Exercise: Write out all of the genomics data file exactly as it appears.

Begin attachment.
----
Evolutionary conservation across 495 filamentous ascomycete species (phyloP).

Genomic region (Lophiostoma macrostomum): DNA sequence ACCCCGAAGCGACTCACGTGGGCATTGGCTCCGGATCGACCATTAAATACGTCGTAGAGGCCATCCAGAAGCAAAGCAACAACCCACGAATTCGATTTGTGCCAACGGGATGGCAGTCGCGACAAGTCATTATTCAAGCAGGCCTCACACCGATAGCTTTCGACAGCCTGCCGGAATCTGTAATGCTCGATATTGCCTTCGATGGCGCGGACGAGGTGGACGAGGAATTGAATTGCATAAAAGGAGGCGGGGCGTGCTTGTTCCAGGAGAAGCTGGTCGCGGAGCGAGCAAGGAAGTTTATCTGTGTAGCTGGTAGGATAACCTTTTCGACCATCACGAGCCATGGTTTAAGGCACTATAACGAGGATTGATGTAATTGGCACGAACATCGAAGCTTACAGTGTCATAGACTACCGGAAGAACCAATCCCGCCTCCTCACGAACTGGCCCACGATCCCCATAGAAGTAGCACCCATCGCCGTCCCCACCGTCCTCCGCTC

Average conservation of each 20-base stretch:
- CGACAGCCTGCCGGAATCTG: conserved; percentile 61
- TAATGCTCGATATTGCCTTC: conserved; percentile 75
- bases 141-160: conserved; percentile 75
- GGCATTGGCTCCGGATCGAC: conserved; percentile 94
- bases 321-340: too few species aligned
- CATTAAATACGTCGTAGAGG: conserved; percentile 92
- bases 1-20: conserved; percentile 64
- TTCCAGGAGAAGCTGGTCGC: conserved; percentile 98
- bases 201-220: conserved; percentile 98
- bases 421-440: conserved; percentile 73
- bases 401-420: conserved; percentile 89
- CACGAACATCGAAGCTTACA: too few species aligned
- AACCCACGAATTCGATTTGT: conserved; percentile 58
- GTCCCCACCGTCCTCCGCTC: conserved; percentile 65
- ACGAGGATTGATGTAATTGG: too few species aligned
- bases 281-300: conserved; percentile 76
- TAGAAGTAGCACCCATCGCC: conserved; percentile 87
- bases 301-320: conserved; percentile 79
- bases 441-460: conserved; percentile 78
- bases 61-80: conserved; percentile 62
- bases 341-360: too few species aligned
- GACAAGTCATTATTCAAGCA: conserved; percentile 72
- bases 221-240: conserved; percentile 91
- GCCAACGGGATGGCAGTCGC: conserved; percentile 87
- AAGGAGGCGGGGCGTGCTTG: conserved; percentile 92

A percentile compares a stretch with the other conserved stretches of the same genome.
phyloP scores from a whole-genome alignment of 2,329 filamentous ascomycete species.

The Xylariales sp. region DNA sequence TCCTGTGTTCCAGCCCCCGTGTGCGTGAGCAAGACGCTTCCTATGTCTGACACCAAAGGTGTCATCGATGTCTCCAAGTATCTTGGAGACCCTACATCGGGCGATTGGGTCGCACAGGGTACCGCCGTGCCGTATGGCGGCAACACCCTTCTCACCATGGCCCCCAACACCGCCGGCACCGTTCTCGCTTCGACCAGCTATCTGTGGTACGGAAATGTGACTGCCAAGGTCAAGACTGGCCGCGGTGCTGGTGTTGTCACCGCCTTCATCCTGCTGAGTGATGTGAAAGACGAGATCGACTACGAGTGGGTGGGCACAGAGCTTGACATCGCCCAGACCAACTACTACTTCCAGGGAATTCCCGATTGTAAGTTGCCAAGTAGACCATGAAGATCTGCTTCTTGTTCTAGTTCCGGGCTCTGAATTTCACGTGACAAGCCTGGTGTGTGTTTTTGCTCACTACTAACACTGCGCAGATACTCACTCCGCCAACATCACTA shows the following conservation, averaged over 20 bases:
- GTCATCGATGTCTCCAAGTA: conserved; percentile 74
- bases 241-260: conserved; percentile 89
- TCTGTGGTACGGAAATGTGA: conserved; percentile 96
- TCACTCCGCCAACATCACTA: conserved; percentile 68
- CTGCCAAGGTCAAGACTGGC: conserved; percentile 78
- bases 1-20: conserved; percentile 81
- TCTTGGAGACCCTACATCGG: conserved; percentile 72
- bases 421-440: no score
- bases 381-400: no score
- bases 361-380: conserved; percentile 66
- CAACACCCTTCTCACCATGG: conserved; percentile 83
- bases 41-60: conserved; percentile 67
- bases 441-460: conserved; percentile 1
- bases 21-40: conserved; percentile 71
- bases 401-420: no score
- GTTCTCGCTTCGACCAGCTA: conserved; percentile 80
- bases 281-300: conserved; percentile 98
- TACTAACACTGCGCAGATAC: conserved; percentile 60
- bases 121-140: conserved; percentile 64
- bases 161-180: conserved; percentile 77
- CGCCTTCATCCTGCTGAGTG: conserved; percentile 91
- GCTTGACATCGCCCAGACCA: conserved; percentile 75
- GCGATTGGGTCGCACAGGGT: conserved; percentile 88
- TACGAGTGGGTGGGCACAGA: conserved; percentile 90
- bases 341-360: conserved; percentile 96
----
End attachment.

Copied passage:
Evolutionary conservation across 495 filamentous ascomycete species (phyloP).

Genomic region (Lophiostoma macrostomum): DNA sequence ACCCCGAAGCGACTCACGTGGGCATTGGCTCCGGATCGACCATTAAATACGTCGTAGAGGCCATCCAGAAGCAAAGCAACAACCCACGAATTCGATTTGTGCCAACGGGATGGCAGTCGCGACAAGTCATTATTCAAGCAGGCCTCACACCGATAGCTTTCGACAGCCTGCCGGAATCTGTAATGCTCGATATTGCCTTCGATGGCGCGGACGAGGTGGACGAGGAATTGAATTGCATAAAAGGAGGCGGGGCGTGCTTGTTCCAGGAGAAGCTGGTCGCGGAGCGAGCAAGGAAGTTTATCTGTGTAGCTGGTAGGATAACCTTTTCGACCATCACGAGCCATGGTTTAAGGCACTATAACGAGGATTGATGTAATTGGCACGAACATCGAAGCTTACAGTGTCATAGACTACCGGAAGAACCAATCCCGCCTCCTCACGAACTGGCCCACGATCCCCATAGAAGTAGCACCCATCGCCGTCCCCACCGTCCTCCGCTC

Average conservation of each 20-base stretch:
- CGACAGCCTGCCGGAATCTG: conserved; percentile 61
- TAATGCTCGATATTGCCTTC: conserved; percentile 75
- bases 141-160: conserved; percentile 75
- GGCATTGGCTCCGGATCGAC: conserved; percentile 94
- bases 321-340: too few species aligned
- CATTAAATACGTCGTAGAGG: conserved; percentile 92
- bases 1-20: conserved; percentile 64
- TTCCAGGAGAAGCTGGTCGC: conserved; percentile 98
- bases 201-220: conserved; percentile 98
- bases 421-440: conserved; percentile 73
- bases 401-420: conserved; percentile 89
- CACGAACATCGAAGCTTACA: too few species aligned
- AACCCACGAATTCGATTTGT: conserved; percentile 58
- GTCCCCACCGTCCTCCGCTC: conserved; percentile 65
- ACGAGGATTGATGTAATTGG: too few species aligned
- bases 281-300: conserved; percentile 76
- TAGAAGTAGCACCCATCGCC: conserved; percentile 87
- bases 301-320: conserved; percentile 79
- bases 441-460: conserved; percentile 78
- bases 61-80: conserved; percentile 62
- bases 341-360: too few species aligned
- GACAAGTCATTATTCAAGCA: conserved; percentile 72
- bases 221-240: conserved; percentile 91
- GCCAACGGGATGGCAGTCGC: conserved; percentile 87
- AAGGAGGCGGGGCGTGCTTG: conserved; percentile 92

A percentile compares a stretch with the other conserved stretches of the same genome.
phyloP scores from a whole-genome alignment of 2,329 filamentous ascomycete species.

The Xylariales sp. region DNA sequence TCCTGTGTTCCAGCCCCCGTGTGCGTGAGCAAGACGCTTCCTATGTCTGACACCAAAGGTGTCATCGATGTCTCCAAGTATCTTGGAGACCCTACATCGGGCGATTGGGTCGCACAGGGTACCGCCGTGCCGTATGGCGGCAACACCCTTCTCACCATGGCCCCCAACACCGCCGGCACCGTTCTCGCTTCGACCAGCTATCTGTGGTACGGAAATGTGACTGCCAAGGTCAAGACTGGCCGCGGTGCTGGTGTTGTCACCGCCTTCATCCTGCTGAGTGATGTGAAAGACGAGATCGACTACGAGTGGGTGGGCACAGAGCTTGACATCGCCCAGACCAACTACTACTTCCAGGGAATTCCCGATTGTAAGTTGCCAAGTAGACCATGAAGATCTGCTTCTTGTTCTAGTTCCGGGCTCTGAATTTCACGTGACAAGCCTGGTGTGTGTTTTTGCTCACTACTAACACTGCGCAGATACTCACTCCGCCAACATCACTA shows the following conservation, averaged over 20 bases:
- GTCATCGATGTCTCCAAGTA: conserved; percentile 74
- bases 241-260: conserved; percentile 89
- TCTGTGGTACGGAAATGTGA: conserved; percentile 96
- TCACTCCGCCAACATCACTA: conserved; percentile 68
- CTGCCAAGGTCAAGACTGGC: conserved; percentile 78
- bases 1-20: conserved; percentile 81
- TCTTGGAGACCCTACATCGG: conserved; percentile 72
- bases 421-440: no score
- bases 381-400: no score
- bases 361-380: conserved; percentile 66
- CAACACCCTTCTCACCATGG: conserved; percentile 83
- bases 41-60: conserved; percentile 67
- bases 441-460: conserved; percentile 1
- bases 21-40: conserved; percentile 71
- bases 401-420: no score
- GTTCTCGCTTCGACCAGCTA: conserved; percentile 80
- bases 281-300: conserved; percentile 98
- TACTAACACTGCGCAGATAC: conserved; percentile 60
- bases 121-140: conserved; percentile 64
- bases 161-180: conserved; percentile 77
- CGCCTTCATCCTGCTGAGTG: conserved; percentile 91
- GCTTGACATCGCCCAGACCA: conserved; percentile 75
- GCGATTGGGTCGCACAGGGT: conserved; percentile 88
- TACGAGTGGGTGGGCACAGA: conserved; percentile 90
- bases 341-360: conserved; percentile 96